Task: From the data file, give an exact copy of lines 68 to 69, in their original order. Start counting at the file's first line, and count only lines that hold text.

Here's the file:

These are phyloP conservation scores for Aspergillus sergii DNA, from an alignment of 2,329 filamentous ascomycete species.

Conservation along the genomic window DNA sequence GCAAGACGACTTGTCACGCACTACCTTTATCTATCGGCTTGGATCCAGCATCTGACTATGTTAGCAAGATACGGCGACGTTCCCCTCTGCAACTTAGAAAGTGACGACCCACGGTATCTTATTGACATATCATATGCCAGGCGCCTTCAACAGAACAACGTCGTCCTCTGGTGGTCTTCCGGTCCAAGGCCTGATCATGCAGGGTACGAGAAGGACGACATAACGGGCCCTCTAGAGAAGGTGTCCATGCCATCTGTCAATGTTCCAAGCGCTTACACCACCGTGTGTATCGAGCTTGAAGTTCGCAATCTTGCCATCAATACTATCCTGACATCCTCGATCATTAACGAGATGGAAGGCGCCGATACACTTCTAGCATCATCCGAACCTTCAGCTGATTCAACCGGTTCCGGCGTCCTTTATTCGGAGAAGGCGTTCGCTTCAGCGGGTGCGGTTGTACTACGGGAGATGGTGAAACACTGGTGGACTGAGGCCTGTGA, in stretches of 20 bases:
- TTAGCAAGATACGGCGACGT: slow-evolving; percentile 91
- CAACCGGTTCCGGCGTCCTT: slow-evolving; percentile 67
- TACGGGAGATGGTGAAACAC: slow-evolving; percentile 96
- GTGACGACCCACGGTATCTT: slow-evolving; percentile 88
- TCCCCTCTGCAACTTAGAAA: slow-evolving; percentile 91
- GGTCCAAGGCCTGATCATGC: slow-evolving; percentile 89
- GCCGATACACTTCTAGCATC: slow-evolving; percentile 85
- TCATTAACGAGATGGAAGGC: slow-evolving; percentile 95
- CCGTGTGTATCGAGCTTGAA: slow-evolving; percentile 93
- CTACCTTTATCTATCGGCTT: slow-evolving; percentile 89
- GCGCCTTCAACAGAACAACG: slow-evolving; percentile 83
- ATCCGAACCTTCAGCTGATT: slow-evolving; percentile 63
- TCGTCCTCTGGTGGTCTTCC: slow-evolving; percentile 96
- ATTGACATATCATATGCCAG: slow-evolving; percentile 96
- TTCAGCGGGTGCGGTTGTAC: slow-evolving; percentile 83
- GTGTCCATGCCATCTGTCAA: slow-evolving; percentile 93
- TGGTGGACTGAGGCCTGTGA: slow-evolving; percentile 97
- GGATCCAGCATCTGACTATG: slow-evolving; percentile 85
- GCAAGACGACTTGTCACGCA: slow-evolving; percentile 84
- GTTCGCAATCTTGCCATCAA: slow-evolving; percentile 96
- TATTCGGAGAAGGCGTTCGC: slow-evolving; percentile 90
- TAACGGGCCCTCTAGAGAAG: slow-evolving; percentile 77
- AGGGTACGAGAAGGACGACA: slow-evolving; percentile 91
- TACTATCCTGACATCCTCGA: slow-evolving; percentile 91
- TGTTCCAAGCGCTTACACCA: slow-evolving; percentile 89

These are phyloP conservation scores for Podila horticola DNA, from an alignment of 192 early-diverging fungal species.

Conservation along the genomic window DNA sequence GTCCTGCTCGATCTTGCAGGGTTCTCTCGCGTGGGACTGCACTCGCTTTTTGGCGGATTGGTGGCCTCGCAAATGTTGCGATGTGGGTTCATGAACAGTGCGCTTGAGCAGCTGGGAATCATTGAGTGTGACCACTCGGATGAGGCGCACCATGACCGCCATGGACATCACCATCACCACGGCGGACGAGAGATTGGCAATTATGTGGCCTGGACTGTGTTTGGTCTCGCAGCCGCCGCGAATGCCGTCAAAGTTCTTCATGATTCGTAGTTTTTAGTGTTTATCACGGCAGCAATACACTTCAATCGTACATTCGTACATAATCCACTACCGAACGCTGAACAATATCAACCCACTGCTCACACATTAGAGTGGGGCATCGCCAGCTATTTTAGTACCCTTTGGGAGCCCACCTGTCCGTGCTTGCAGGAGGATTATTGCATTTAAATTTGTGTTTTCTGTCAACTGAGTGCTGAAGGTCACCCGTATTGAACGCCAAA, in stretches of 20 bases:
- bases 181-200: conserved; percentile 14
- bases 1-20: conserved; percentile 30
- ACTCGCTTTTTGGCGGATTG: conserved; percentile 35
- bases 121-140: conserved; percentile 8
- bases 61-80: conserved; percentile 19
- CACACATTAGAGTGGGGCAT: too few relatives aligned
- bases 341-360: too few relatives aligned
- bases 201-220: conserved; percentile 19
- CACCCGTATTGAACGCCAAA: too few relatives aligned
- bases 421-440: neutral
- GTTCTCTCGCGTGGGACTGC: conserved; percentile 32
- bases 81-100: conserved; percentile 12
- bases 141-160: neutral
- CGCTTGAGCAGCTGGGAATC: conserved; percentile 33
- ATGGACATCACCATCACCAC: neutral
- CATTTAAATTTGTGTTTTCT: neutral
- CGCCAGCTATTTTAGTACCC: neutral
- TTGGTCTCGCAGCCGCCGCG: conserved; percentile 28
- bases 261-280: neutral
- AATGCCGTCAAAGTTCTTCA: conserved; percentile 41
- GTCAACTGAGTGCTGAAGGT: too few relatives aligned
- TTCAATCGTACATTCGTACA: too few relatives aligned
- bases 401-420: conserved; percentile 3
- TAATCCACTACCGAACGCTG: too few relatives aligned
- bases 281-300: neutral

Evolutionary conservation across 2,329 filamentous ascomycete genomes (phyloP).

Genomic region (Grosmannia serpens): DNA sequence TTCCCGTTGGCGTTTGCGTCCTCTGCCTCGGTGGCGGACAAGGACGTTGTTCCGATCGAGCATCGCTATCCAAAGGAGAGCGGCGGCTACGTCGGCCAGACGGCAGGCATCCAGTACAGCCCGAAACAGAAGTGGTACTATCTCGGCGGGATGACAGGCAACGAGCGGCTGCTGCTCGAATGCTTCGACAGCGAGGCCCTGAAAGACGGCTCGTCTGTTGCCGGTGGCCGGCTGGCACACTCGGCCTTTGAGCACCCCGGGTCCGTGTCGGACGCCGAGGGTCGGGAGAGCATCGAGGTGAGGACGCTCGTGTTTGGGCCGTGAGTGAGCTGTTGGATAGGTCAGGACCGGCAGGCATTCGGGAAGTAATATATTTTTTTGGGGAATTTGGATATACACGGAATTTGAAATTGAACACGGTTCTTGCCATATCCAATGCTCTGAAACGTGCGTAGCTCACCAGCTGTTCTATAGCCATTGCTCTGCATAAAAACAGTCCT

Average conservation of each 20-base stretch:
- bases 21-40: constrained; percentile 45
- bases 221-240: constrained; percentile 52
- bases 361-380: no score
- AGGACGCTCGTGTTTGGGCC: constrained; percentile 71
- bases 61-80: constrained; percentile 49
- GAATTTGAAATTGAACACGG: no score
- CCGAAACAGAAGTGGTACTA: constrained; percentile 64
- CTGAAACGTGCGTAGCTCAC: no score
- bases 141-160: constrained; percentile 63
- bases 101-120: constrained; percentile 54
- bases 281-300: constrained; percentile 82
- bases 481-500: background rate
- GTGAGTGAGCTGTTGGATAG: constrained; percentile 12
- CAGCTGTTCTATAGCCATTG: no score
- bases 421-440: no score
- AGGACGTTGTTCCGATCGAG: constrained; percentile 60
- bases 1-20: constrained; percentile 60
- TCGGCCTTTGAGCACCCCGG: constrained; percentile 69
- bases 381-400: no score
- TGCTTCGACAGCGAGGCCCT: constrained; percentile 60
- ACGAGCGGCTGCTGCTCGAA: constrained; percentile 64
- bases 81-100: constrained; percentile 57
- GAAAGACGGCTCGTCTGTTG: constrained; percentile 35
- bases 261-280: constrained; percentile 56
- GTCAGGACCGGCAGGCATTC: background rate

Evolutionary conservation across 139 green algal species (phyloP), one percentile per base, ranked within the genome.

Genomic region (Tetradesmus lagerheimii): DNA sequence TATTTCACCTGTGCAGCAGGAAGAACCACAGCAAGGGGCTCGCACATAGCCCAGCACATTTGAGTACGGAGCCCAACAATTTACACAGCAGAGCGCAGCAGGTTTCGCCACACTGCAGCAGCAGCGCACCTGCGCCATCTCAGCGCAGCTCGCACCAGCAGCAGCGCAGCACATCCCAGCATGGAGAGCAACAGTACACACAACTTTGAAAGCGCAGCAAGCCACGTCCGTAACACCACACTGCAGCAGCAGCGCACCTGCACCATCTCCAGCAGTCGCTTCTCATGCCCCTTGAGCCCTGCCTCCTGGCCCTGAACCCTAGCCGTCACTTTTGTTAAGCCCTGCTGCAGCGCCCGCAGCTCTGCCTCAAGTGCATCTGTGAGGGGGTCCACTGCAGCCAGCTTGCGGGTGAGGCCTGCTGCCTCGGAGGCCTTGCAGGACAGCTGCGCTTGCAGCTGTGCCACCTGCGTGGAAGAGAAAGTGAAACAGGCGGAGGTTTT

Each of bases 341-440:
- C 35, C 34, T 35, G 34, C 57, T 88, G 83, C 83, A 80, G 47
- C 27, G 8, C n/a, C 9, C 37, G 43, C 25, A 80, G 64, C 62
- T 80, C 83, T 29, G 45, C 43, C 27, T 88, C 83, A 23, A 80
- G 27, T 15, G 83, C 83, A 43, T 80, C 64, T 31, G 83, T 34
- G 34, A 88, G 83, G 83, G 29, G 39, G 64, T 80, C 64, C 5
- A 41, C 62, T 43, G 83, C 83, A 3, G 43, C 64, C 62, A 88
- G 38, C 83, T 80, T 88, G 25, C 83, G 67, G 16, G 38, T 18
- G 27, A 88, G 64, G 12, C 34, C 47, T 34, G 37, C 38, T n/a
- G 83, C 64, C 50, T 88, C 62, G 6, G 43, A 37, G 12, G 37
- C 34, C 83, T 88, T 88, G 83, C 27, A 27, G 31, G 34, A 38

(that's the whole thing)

- bases 281-300: constrained; percentile 82
- bases 481-500: background rate